Nom Wah Tea Parlor’s Wilson Tang had that exact experience as a kid growing up in New York. When Tang was younger, his uncle owned Nom Wah, the almost century-old dim sum house on Doyers Street. “My parents really wanted to get me the hell out of the restaurant,” Tang says. “Chinatown just wasn’t a place to hang out as a kid. There was all that riffraff , the gangs, the extortion.”
After dutifully working a job in finance for a few years, Tang eventually defied his parents and took the reins of Nom Wah from his uncle. He resisted the urge to modernize the restaurant too much, choosing instead to lean into the existing aesthetic and lived-in charm that other restaurateurs might pour money into recreating. He gave the dim sum menu a subtle punch up—egg rolls enveloped in thin homemade crêpes rather than store-bought wrappers and delicate dumplings cradling sweet shrimp and bright snow pea leaves. Tang’s lightly updated Nom Wah grew into a runaway success. He went on to open three more locations that have spread as far as Philadelphia, and he eventually teamed up with Chinese-American chef Jonathan Wu. “You want to start here, do something, and then move on to something else,” says Tang. “I always say I made my first pot of gold in Chinatown. But in order to really be successful, you have to have other things in other parts of the city.”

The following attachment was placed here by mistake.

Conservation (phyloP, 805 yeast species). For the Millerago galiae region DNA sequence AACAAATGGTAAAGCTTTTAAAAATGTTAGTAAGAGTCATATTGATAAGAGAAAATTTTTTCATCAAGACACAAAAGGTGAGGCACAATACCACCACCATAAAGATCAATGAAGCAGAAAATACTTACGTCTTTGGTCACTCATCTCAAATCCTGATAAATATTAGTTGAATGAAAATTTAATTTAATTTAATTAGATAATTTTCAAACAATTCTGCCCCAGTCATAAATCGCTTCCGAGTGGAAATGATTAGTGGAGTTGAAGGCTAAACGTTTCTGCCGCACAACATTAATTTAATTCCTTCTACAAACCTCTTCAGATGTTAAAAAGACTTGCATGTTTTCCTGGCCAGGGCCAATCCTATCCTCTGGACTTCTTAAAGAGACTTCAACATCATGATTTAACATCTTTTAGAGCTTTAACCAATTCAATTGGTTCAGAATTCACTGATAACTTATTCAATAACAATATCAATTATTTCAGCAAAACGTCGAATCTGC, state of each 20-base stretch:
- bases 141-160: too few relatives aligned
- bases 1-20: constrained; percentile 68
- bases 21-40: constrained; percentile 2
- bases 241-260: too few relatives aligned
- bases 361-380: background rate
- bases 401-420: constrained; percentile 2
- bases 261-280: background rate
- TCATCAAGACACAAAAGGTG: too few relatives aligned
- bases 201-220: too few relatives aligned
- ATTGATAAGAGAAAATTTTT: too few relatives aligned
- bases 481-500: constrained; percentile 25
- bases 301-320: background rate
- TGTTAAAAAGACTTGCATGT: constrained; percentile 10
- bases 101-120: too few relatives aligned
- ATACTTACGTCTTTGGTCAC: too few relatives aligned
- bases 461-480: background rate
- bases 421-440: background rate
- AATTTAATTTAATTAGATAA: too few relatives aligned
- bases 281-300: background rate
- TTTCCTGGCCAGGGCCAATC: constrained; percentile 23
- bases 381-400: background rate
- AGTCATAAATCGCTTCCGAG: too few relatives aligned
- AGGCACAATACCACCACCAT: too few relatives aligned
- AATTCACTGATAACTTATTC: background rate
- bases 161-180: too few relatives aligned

Hannah Cheng and her sister Marian opened their first restaurant, Mimi Cheng’s Dumplings, in New York’s East Village, filling tasty little pot stickers (their mother’s recipe) with upmarket ingredients like pasture-raised pork, organic cabbage, and free-range eggs. The second location, opened last year on Broome Street, is only a few blocks from the Museum of Chinese in America. “We used to go to Chinatown a lot to do grocery shopping, to get haircuts, and to get Chinese newspapers,” says Hannah, who points out that the restaurant is technically just outside of Chinatown, in Nolita. “It’s a really special neighborhood to us because it’s the intersection of Chinatown and Little Italy, which basically sums us up.”
And there’s the rub. These restaurants and the food they serve are reflections of their owners’ experiences in America, both in and outside of their respective China- towns. Tang and Jew got their start in the neighborhood; the Chengs moved closer with their second location. Thankfully, the borders of Chinatown are loosely de ned and malleable. New generations move in and out, and as they do, they change the way food is cooked in the restaurants where their parents ate, and they influence the way their children will eat as well. In doing so, they are writing the next chapter in a narrative that is alternately triumphant and tragic, peculiar and ubiquitous. It’s a Chinatown story, but it’s also a deeply American one.